Sheep growers are in for a surprise at their annual convention this weekend as the Great Plains Zoo has made a unique contribution to the event.
The zoo, located in Sioux, South Dakota, donated wool from a pair of their Jacob sheep which was used to make a one-of-a-kind practice shawl. The shawl will then feature in the “Fleece to Shawl” competition, which takes place during the convention.
Elizabeth A Whealy, president and chief executive of the Great Plains Zoo, described the partnership as a fun one, when commenting to the Zoo’s official website.
“Jacob sheep wool is especially prized for spinning, since it’s light, springy and low in lanolin. For us, this partnership is a great way to help tell the story of this threatened sheep breed,” she added.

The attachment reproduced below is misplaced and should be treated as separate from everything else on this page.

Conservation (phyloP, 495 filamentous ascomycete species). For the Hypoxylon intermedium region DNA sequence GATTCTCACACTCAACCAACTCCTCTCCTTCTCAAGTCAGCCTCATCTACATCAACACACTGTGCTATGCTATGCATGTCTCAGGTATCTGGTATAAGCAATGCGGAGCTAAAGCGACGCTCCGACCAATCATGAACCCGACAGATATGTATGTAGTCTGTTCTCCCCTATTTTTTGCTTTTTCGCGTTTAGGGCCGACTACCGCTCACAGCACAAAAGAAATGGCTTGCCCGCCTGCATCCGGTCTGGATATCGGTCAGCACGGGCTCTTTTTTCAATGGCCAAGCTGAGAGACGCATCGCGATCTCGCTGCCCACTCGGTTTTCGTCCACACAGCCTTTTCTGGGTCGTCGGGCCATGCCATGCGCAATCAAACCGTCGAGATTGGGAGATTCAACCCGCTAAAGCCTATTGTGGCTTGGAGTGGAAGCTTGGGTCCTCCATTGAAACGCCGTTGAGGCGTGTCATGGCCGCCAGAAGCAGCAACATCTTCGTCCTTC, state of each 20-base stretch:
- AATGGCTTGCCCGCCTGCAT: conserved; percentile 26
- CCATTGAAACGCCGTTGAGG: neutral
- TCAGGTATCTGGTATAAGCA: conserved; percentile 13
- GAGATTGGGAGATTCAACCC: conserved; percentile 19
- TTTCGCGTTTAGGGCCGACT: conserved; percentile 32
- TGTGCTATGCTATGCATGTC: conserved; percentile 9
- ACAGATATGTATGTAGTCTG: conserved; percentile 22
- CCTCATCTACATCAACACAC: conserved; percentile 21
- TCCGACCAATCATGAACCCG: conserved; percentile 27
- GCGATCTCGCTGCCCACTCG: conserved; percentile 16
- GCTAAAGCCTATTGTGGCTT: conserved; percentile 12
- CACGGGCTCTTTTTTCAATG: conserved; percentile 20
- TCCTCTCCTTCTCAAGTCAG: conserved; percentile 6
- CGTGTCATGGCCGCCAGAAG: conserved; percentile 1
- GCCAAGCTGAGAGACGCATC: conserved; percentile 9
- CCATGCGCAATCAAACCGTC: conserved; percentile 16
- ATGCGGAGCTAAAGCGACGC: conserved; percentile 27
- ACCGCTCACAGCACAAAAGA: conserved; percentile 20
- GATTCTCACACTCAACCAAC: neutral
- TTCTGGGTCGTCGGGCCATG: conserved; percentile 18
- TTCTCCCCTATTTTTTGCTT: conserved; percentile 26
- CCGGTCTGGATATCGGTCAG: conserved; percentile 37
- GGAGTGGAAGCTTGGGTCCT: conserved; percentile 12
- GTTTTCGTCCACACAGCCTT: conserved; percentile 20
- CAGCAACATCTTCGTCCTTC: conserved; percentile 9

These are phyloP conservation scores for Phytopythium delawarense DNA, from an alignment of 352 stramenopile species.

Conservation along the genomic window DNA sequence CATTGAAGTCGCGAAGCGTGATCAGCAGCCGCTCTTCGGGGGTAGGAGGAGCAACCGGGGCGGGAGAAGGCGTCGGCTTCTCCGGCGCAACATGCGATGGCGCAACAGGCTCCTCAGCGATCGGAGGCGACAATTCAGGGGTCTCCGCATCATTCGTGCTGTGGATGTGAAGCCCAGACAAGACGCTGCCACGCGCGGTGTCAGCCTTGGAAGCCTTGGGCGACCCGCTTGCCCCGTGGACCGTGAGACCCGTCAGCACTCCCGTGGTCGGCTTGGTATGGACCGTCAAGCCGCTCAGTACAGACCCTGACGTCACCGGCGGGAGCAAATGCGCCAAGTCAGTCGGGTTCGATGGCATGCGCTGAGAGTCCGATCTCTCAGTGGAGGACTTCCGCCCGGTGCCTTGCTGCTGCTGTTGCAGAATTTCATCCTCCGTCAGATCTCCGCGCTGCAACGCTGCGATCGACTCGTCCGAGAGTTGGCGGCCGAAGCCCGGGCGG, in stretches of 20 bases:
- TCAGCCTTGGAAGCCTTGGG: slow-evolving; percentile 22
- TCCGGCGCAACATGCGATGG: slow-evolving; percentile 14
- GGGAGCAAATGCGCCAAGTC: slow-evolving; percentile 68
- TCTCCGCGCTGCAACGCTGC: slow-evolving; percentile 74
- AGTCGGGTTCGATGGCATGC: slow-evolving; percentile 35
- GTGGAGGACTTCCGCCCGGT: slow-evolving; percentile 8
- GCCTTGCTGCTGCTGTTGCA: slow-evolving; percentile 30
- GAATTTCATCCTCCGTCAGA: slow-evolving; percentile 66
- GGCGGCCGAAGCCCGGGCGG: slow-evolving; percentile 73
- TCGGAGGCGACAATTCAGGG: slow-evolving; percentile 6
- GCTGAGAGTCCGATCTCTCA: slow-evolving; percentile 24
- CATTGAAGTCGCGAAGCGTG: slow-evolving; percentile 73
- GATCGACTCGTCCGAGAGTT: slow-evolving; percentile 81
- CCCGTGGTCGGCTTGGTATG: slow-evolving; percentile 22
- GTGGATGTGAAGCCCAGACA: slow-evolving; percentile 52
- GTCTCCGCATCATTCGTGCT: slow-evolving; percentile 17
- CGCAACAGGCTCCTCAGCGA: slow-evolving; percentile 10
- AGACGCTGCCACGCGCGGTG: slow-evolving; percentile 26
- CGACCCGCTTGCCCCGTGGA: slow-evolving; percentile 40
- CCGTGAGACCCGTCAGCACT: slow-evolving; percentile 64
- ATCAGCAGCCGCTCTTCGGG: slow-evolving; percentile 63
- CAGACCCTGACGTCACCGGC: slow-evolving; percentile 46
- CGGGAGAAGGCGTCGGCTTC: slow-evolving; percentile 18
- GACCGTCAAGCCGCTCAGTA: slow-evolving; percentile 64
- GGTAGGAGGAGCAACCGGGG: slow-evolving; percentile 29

Jacob sheep are a very rare breed of sheep which have a distinctive black and white coat. The sheep, which can grow up to six horns, have a long history dating as far back as biblical times, hence the name ‘Jacob sheep’. Due to their robust head wear, some farmers even use Jacob sheep to protect other livestock from predators!
It is understood that once the competition has taken place, the special shawl will be donated back to the zoo as a gesture of thanks.
Mina Doerner - the creator of the shawl - first got in touch with the zoo earlier this summer regarding the use of the the sheep’s wool. Jacob sheep are renowned for producing fine quality wool and a single sheep can create up to ten pounds of usable material.
“You can tell these animals were well taken care of by the quality of the wool,” Ms Doerner commented.
Having previously been sheared in preparation for warmer weather, the sheep had no objections to their wool being used to help create such an exclusive piece of knitwear.
Knitters looking to to create a similar style of shawl could use Rowan’s British sheep breeds chunky undyed yarn, which contains elements of Jacobs wool.